For measurement, a cuvette containing 100 µL of phosphate buffer, 10 µL of the respective enzyme, and 10 µL of the test compound solution was allowed to stand for 5 min before 10 µL of DTNB were added. The reaction was started by addition of 2 µL of the substrate solution (ATC/BTC). The solution was mixed immediately, and exactly 2 min after substrate addition the absorption was measured at 25 °C at 412 nm. For the reference value, 10 µL of water replaced the test compound solution. For determining the blank value, additionally 10 µL of water replaced the enzyme solution. Each concentration was measured in triplicate at 25 °C. The inhibition curve was obtained by plotting percentage enzyme activity (100% for the reference) versus logarithm of test compound concentration. Calculation of the IC50 values was performed with Graph Pad Prism 5.0.

Kinetic study

Kinetic measurements were performed in the same manner, while the substrate (ATC/BTC) was used in concentrations of 25, 50, 90, 150, 226, 452 and 678 µM for each test compound concentration and the reaction was extended to 4 min before measurement of the absorption. Vmax and Km values of the Michaelis–Menten kinetics were calculated by nonlinear regression from substrate-velocity curves using Graph Pad Prism 5.0. Linear regression was used for calculating the Lineweaver–Burk plots.

Molecular docking

Computational methods are useful tools for drug discovery and evaluation that has been widely applied in drug discovery campaign (Zheng et al., 2013; Ford & Ho, 2016). The docking study was performed by CDOCKER module implemented in Discovery Studio 3.0. The principle of CDOCKER can be breifly summarized as follow: CDOCKER generates ligand “seeds” to populate the binding pocket. Each seed is then subjected to high temperature molecular dynamics (MD) using a modified version of CHARMm force field (Wu et al., 2003). The structure after MD run is then fully minimized under the forcefield. The solutions are then clustered according to position and conformation and ranked by energy. The cocrystal structure of Torpedo Californica AChE bound with bis(7)-tacrine (TcAChE, PDB id: 2CKM) was used for molecular docking. The binding sites were defined by residues around the CAS and PAS of AChE (in 6 Å radius). The heating step, cooling steps, and cooling temperature were set to 5,000, 5,000, and 310, respectively. Other parameters were kept as default.

Compound information

All compounds except 03, 10, 15, 17 and 22 were purchased from Sigma Aldrich (Sigma Aldrich, Shanghai, China: http://www.sigmaaldrich.com/china-mainland.html), with purity >95.0%. Compounds 03, 10, 15, 17 and 22 were bought from J&K Scientific (J&K Scientific, Shanghai, China: http://www.jkchemical.com/). The detailed information is listed in Table S1.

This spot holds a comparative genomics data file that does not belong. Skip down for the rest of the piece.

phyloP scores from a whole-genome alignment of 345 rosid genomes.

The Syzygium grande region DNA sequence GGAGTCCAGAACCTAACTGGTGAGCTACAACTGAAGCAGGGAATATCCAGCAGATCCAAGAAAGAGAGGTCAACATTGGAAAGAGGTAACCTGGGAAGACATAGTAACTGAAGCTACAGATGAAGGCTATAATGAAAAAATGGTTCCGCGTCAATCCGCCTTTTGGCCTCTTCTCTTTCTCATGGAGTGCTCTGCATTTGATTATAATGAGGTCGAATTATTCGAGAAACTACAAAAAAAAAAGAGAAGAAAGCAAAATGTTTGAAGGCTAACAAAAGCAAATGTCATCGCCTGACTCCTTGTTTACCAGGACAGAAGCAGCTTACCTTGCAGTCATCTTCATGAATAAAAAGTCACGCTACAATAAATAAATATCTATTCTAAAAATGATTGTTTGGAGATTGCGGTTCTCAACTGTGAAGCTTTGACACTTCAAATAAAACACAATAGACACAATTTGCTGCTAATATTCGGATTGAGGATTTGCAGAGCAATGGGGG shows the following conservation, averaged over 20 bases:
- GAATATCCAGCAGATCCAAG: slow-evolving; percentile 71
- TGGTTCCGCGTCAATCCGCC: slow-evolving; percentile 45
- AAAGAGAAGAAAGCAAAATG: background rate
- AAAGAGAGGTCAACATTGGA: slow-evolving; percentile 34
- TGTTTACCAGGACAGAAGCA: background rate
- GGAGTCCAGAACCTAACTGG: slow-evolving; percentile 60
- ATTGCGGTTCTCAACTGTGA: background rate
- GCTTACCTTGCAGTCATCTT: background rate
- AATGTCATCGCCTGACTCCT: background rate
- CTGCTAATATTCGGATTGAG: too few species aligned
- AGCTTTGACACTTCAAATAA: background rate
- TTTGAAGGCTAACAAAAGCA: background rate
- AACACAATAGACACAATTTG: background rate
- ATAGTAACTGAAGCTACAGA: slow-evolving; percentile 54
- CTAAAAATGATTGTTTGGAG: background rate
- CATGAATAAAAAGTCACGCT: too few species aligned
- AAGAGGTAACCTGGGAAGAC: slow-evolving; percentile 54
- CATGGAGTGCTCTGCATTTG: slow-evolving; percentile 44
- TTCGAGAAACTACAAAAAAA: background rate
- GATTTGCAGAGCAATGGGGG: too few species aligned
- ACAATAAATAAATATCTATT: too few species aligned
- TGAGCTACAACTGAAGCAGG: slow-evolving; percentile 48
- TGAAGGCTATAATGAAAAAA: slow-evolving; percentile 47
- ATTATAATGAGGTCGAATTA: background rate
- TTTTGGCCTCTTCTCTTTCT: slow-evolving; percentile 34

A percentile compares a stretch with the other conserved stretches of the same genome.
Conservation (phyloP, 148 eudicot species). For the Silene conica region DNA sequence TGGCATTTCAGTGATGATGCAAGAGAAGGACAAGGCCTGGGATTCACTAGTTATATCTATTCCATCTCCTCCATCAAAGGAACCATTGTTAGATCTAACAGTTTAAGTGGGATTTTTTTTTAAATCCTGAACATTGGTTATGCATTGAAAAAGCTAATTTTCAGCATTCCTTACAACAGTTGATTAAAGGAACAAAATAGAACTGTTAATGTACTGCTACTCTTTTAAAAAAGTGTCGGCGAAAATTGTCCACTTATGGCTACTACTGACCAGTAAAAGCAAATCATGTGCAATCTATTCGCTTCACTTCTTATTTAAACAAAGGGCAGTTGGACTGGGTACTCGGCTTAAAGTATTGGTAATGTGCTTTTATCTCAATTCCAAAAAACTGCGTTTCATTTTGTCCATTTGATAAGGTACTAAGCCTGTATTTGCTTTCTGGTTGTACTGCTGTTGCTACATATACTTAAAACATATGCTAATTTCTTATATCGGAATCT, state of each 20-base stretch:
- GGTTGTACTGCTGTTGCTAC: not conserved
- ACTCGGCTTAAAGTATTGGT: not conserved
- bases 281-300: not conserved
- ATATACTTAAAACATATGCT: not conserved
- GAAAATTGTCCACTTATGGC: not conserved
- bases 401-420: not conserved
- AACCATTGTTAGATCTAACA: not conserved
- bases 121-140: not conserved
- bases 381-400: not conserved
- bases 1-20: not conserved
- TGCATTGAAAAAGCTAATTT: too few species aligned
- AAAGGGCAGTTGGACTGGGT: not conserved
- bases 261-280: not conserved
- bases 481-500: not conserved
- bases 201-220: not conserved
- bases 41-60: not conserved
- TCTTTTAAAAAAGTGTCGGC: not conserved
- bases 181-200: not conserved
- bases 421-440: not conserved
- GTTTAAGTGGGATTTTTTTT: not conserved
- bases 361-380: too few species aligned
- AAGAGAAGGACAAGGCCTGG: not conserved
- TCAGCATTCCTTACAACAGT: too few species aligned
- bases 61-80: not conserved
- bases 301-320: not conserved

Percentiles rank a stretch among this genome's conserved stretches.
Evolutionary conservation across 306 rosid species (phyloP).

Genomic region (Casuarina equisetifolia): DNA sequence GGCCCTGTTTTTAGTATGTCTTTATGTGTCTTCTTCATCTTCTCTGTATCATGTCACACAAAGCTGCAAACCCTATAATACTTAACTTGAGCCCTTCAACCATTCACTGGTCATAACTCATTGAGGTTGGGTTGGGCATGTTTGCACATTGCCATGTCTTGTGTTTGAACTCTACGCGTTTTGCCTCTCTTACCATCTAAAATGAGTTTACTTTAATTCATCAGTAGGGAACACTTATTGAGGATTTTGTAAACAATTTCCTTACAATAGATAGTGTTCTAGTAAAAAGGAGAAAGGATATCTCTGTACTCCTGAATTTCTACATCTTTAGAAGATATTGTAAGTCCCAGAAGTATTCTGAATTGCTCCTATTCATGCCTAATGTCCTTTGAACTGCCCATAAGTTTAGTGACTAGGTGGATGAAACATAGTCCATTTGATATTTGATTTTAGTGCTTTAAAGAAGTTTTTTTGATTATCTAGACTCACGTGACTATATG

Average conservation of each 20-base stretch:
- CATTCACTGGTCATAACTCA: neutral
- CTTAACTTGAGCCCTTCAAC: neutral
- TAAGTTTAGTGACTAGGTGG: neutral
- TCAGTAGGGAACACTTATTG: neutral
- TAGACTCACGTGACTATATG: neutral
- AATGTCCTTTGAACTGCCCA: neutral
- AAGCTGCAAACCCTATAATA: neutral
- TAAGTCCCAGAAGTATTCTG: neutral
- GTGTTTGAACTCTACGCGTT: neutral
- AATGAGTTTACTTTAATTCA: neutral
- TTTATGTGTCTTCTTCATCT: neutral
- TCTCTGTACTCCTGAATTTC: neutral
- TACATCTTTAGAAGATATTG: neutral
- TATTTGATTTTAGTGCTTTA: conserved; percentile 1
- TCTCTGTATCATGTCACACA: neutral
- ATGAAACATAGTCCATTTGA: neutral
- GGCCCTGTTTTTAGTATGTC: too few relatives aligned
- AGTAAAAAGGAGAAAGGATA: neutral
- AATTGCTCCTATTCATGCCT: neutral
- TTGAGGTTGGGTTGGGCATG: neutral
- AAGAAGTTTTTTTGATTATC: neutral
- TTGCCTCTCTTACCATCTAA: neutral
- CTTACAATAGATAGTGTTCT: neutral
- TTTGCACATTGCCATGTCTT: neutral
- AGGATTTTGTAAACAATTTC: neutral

Identification of 4-aminoquinoline as the potent core targeting AChE

Multiple aminoquinolines, with amino group substituted at different position of quinolone ring (Table 1, compound 0107), were firstly collected. Preliminary evaluations of these compound were performed by determine their AChE (eeAChE) % inhibition at 10 µM following Ellman’s method (Ellman et al., 1961). It was previously reported that T5369186 (23) and tacrine were used as positive controls. Results showed that only 4-aminoquinoline core had strong AChE inhibition (% inhibition of 03 and 07 68.29 ± 1.83% and 90.59 ± 0.28%, respectively). Compound 07 was further determined for the AChE inhibitory curve and IC50 (23 used as positive control). The compound showed dose-dependent manner and well fitted inhibitory curve (Fig. 1), with IC50 0.72 ± 0.06 µM.

Kinetics study

To gain information on the mechanism of inhibition, compound 07 was selected for kinetic studies of AChE inhibition by using Lineweaver–Burk plots, which were reciprocal rates versus reciprocal substrate concentrations for the different inhibitor concentrations resulting from the substrate-velocity curves for AChE (Fig. 2). The compound exhibited a mixed-type inhibition of AChE, for the plot showed both increased slopes (decreased Vmax) and intercepts (higher Km) when the concentration of the inhibitors were increased, indicating that the compounds may bind to both CAS and PAS (Chen et al., 2015). The detailed Km and Vmax values from the non-linear regression fitting in Lineweaver–Burke is shown in Table S2.

Table 1: The preliminary assay of collected compounds with aminoquinoline or other similar cores.
Cpd. Structure AChE % inhibitiona
01 4.88 ± 1.46
02 18.89 ± 2.77
03 68.29 ± 1.83
04 13.14 ± 3.48
05 4.02 ± 2.96
06 3.21 ± 2.32
07 90.59 ± 0.28
08 16.04 ± 2.72
09 13.55 ± 2.0
10 37.51 ± 1.52
11 31.74 ± 2.17
12 17.36 ± 1.98
13 3.32 ± 1.79
14 4.26 ± 4.43